Rating agency Fitch said South Africa’s high unemployment rate and inequality pose a risk to the country’s socio-political instability, with frequent strikes and protests.
Fitch recently affirmed South Africa’s long-term foreign-currency issuer default rating (IDR) at BB- with a stable outlook.
The agency said South Africa’s rating is constrained by low real GDP growth, a high level of inequality, a high and rising government debt-to-GDP ratio, and a modest path of fiscal consolidation.
“Growth is hampered by power shortages that are expected to continue in the near to medium term, although at a lower magnitude than in recent months, and by a struggling logistic sector,” it said.
However, South Africa’s ratings are supported by a favourable debt structure with long maturities, mostly local-currency-denominated, strong institutions, and a credible monetary policy framework.
Fitch projects stronger GDP growth in 2024 compared to 2023 – up to 0.9% compared to 0.5% – but the economy remains severely troubled by the impact of electricity capacity constraints and the struggling logistics sector.
In particular, Fitch highlighted elevated socio-political risks in South Africa due to the country’s high unemployment rate.
South Africa’s unemployment rate declined moderately to 32.2% in the third quarter of 2023 from a record high of 35.4% in Q4 2021. However, this figure remains much higher than pre-pandemic.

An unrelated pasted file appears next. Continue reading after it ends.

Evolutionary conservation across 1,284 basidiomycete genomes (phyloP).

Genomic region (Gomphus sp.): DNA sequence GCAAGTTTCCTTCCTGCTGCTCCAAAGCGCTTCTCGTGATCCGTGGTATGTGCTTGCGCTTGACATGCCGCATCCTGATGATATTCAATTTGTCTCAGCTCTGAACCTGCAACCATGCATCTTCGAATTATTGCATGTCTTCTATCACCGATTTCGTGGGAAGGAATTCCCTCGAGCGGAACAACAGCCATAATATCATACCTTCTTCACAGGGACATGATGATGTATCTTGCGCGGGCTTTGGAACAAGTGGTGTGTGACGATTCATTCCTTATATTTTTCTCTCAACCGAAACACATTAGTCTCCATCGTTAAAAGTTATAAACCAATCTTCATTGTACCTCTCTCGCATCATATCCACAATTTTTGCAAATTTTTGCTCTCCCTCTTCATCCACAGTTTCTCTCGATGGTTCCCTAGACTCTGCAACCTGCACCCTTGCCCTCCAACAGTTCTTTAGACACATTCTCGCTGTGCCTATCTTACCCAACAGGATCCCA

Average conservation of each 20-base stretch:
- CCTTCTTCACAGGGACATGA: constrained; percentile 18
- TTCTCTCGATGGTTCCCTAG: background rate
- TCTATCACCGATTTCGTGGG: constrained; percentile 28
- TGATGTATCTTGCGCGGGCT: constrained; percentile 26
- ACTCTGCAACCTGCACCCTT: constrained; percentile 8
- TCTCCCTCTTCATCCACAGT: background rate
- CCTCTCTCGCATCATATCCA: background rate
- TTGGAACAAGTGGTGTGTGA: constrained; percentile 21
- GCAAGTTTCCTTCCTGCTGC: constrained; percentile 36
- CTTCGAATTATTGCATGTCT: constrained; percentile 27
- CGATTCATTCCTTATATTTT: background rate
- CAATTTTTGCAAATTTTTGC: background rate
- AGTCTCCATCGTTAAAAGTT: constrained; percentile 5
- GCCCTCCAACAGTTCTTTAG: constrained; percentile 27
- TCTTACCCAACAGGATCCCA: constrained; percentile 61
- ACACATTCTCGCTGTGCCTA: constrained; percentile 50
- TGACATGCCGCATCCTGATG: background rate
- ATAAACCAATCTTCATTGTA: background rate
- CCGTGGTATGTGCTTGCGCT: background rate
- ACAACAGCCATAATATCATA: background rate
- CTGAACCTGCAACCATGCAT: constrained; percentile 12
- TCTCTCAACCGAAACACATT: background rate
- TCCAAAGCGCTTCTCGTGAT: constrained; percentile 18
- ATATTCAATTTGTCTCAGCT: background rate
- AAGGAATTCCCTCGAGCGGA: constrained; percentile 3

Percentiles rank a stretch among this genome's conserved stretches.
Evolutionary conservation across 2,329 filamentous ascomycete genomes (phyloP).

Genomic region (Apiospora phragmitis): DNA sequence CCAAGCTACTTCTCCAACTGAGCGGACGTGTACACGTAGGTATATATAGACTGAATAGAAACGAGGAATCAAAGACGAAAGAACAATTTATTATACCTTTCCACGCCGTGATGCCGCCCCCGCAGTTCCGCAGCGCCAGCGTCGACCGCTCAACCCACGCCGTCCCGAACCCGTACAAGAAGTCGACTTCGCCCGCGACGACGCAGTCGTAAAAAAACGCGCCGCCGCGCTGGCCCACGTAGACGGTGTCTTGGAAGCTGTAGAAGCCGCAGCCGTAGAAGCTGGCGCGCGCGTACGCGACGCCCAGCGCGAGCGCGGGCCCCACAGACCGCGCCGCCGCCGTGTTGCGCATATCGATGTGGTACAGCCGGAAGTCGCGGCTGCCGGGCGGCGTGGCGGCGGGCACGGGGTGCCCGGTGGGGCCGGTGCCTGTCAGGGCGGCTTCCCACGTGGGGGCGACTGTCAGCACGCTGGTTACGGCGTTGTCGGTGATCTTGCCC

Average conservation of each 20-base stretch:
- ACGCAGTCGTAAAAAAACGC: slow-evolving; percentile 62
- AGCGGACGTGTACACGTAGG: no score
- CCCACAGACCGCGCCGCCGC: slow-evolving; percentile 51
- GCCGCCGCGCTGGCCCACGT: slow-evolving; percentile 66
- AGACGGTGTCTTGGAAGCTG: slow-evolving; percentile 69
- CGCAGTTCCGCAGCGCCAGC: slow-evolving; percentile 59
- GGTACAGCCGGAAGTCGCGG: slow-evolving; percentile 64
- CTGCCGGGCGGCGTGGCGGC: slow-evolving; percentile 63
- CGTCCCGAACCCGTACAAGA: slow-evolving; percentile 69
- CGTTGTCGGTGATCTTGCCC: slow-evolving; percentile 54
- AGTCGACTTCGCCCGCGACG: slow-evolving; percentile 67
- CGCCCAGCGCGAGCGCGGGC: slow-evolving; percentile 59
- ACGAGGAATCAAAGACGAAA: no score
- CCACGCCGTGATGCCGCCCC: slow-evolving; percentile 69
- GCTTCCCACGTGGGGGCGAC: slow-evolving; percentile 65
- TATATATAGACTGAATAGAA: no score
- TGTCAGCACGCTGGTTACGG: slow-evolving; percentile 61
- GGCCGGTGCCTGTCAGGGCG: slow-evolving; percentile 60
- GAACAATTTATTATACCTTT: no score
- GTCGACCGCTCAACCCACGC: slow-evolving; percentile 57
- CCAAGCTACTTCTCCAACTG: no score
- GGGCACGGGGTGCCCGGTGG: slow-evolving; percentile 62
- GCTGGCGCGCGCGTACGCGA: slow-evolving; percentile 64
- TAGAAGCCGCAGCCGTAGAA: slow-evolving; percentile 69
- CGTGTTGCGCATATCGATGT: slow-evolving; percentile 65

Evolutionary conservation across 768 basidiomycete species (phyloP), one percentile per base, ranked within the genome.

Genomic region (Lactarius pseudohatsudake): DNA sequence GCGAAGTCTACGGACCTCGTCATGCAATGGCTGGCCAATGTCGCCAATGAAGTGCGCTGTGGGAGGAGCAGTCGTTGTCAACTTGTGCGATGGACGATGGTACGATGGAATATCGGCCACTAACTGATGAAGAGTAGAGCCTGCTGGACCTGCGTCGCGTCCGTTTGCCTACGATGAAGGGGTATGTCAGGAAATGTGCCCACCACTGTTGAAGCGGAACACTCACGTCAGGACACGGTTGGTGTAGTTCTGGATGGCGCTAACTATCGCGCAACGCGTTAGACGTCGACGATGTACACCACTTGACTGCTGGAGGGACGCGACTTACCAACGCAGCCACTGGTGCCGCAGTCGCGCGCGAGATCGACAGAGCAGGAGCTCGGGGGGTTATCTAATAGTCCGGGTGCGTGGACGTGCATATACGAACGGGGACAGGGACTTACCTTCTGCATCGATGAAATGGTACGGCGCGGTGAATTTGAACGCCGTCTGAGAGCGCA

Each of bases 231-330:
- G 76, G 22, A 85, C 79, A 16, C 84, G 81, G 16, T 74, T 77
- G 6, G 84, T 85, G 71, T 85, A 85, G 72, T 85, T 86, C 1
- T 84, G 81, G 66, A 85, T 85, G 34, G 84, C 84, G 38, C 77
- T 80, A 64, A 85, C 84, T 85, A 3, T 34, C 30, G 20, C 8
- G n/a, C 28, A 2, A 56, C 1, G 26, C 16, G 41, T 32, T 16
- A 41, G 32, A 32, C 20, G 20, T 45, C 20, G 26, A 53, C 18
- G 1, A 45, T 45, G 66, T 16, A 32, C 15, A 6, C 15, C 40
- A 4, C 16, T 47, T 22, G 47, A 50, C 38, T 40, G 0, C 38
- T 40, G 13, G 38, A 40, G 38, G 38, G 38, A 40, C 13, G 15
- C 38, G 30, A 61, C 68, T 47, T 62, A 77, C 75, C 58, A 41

“The high unemployment rate, in conjunction with an exceptionally high level of income inequality, will continue to constrain fiscal consolidation and pose a risk to socio-political stability, with frequent strikes and protests,” Fitch warned.
The agency said this comes despite government efforts to reform parts of the economy.
In particular, it mentions Operation Vulindlela, which was launched in 2020 and contains 35 priority reforms for the country. The reforms focussed on the energy and logistics sectors.
Some incremental progress with these reforms was recorded in the second half of 2023, but Fitch said their impact will be modest.
“Although the reforms will contribute to a modest increase in real GDP growth in the near to medium term, they are limited in ambition, and we do not think they will significantly enhance South Africa’s low growth potential, which we estimate at 1.2%,” it said.
Fitch’s warning echoes the World Economic Forum’s (WEF) Global Risks Report for 2024. In this report, the WEF highlighted state fragility as one of the five biggest risks South Africa faces in 2024.